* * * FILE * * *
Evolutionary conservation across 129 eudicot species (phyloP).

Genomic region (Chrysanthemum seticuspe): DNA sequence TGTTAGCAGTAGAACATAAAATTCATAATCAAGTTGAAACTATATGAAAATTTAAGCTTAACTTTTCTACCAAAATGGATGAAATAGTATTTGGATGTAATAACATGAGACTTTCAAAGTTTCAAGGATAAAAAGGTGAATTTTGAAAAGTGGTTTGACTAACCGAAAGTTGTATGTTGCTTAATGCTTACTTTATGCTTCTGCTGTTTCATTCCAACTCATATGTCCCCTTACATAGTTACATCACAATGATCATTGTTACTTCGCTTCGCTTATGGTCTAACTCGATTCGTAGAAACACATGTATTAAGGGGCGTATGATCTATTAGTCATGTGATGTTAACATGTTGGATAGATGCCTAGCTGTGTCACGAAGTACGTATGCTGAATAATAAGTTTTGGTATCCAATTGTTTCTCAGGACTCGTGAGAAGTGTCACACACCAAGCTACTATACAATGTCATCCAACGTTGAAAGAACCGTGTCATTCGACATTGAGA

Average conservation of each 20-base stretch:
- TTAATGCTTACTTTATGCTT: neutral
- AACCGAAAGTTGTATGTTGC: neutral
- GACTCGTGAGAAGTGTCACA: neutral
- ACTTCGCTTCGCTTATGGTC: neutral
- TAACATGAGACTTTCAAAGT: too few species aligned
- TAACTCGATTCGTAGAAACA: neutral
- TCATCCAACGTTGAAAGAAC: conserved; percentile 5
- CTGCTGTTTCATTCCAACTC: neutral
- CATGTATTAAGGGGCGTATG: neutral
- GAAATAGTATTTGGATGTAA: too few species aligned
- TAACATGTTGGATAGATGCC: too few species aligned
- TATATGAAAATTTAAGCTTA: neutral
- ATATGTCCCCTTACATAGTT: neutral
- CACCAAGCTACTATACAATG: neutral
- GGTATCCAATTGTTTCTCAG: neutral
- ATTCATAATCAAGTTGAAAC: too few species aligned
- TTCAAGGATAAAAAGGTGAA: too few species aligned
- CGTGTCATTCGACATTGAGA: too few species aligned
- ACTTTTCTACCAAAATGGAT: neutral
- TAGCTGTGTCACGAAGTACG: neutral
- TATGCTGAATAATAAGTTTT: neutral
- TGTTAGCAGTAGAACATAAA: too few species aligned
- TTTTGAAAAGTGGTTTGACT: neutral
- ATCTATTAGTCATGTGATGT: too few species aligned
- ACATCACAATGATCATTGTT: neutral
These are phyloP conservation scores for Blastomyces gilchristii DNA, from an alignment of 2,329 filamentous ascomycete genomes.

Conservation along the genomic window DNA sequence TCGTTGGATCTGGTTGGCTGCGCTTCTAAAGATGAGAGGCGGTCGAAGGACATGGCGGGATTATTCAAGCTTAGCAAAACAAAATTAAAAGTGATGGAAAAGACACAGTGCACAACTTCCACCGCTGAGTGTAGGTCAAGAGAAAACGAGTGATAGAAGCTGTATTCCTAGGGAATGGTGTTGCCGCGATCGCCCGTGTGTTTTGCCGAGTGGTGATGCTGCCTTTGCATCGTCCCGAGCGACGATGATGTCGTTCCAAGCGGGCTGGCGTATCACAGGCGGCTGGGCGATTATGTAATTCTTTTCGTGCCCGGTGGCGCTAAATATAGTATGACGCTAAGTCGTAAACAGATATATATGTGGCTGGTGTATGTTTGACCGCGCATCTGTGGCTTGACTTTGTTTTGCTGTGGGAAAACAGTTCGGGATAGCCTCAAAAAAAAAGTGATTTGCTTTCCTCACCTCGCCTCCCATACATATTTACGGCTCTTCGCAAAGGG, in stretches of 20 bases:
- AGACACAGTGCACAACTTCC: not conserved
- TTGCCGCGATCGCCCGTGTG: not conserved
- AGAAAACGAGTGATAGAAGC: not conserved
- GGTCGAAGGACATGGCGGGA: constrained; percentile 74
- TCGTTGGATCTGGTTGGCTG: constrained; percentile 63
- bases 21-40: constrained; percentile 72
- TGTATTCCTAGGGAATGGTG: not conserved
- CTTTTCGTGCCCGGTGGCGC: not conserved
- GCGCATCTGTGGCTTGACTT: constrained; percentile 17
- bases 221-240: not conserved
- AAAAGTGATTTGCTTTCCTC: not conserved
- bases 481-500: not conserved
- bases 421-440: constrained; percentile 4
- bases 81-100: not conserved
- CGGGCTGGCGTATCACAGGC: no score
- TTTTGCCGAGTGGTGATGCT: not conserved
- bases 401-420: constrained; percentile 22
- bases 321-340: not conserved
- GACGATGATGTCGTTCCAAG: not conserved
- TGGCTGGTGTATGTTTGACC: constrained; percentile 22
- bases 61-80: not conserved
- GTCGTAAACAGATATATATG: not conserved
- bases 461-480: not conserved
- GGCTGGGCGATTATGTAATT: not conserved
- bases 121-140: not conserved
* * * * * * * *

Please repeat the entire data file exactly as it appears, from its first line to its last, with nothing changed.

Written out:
Evolutionary conservation across 129 eudicot species (phyloP).

Genomic region (Chrysanthemum seticuspe): DNA sequence TGTTAGCAGTAGAACATAAAATTCATAATCAAGTTGAAACTATATGAAAATTTAAGCTTAACTTTTCTACCAAAATGGATGAAATAGTATTTGGATGTAATAACATGAGACTTTCAAAGTTTCAAGGATAAAAAGGTGAATTTTGAAAAGTGGTTTGACTAACCGAAAGTTGTATGTTGCTTAATGCTTACTTTATGCTTCTGCTGTTTCATTCCAACTCATATGTCCCCTTACATAGTTACATCACAATGATCATTGTTACTTCGCTTCGCTTATGGTCTAACTCGATTCGTAGAAACACATGTATTAAGGGGCGTATGATCTATTAGTCATGTGATGTTAACATGTTGGATAGATGCCTAGCTGTGTCACGAAGTACGTATGCTGAATAATAAGTTTTGGTATCCAATTGTTTCTCAGGACTCGTGAGAAGTGTCACACACCAAGCTACTATACAATGTCATCCAACGTTGAAAGAACCGTGTCATTCGACATTGAGA

Average conservation of each 20-base stretch:
- TTAATGCTTACTTTATGCTT: neutral
- AACCGAAAGTTGTATGTTGC: neutral
- GACTCGTGAGAAGTGTCACA: neutral
- ACTTCGCTTCGCTTATGGTC: neutral
- TAACATGAGACTTTCAAAGT: too few species aligned
- TAACTCGATTCGTAGAAACA: neutral
- TCATCCAACGTTGAAAGAAC: conserved; percentile 5
- CTGCTGTTTCATTCCAACTC: neutral
- CATGTATTAAGGGGCGTATG: neutral
- GAAATAGTATTTGGATGTAA: too few species aligned
- TAACATGTTGGATAGATGCC: too few species aligned
- TATATGAAAATTTAAGCTTA: neutral
- ATATGTCCCCTTACATAGTT: neutral
- CACCAAGCTACTATACAATG: neutral
- GGTATCCAATTGTTTCTCAG: neutral
- ATTCATAATCAAGTTGAAAC: too few species aligned
- TTCAAGGATAAAAAGGTGAA: too few species aligned
- CGTGTCATTCGACATTGAGA: too few species aligned
- ACTTTTCTACCAAAATGGAT: neutral
- TAGCTGTGTCACGAAGTACG: neutral
- TATGCTGAATAATAAGTTTT: neutral
- TGTTAGCAGTAGAACATAAA: too few species aligned
- TTTTGAAAAGTGGTTTGACT: neutral
- ATCTATTAGTCATGTGATGT: too few species aligned
- ACATCACAATGATCATTGTT: neutral
These are phyloP conservation scores for Blastomyces gilchristii DNA, from an alignment of 2,329 filamentous ascomycete genomes.

Conservation along the genomic window DNA sequence TCGTTGGATCTGGTTGGCTGCGCTTCTAAAGATGAGAGGCGGTCGAAGGACATGGCGGGATTATTCAAGCTTAGCAAAACAAAATTAAAAGTGATGGAAAAGACACAGTGCACAACTTCCACCGCTGAGTGTAGGTCAAGAGAAAACGAGTGATAGAAGCTGTATTCCTAGGGAATGGTGTTGCCGCGATCGCCCGTGTGTTTTGCCGAGTGGTGATGCTGCCTTTGCATCGTCCCGAGCGACGATGATGTCGTTCCAAGCGGGCTGGCGTATCACAGGCGGCTGGGCGATTATGTAATTCTTTTCGTGCCCGGTGGCGCTAAATATAGTATGACGCTAAGTCGTAAACAGATATATATGTGGCTGGTGTATGTTTGACCGCGCATCTGTGGCTTGACTTTGTTTTGCTGTGGGAAAACAGTTCGGGATAGCCTCAAAAAAAAAGTGATTTGCTTTCCTCACCTCGCCTCCCATACATATTTACGGCTCTTCGCAAAGGG, in stretches of 20 bases:
- AGACACAGTGCACAACTTCC: not conserved
- TTGCCGCGATCGCCCGTGTG: not conserved
- AGAAAACGAGTGATAGAAGC: not conserved
- GGTCGAAGGACATGGCGGGA: constrained; percentile 74
- TCGTTGGATCTGGTTGGCTG: constrained; percentile 63
- bases 21-40: constrained; percentile 72
- TGTATTCCTAGGGAATGGTG: not conserved
- CTTTTCGTGCCCGGTGGCGC: not conserved
- GCGCATCTGTGGCTTGACTT: constrained; percentile 17
- bases 221-240: not conserved
- AAAAGTGATTTGCTTTCCTC: not conserved
- bases 481-500: not conserved
- bases 421-440: constrained; percentile 4
- bases 81-100: not conserved
- CGGGCTGGCGTATCACAGGC: no score
- TTTTGCCGAGTGGTGATGCT: not conserved
- bases 401-420: constrained; percentile 22
- bases 321-340: not conserved
- GACGATGATGTCGTTCCAAG: not conserved
- TGGCTGGTGTATGTTTGACC: constrained; percentile 22
- bases 61-80: not conserved
- GTCGTAAACAGATATATATG: not conserved
- bases 461-480: not conserved
- GGCTGGGCGATTATGTAATT: not conserved
- bases 121-140: not conserved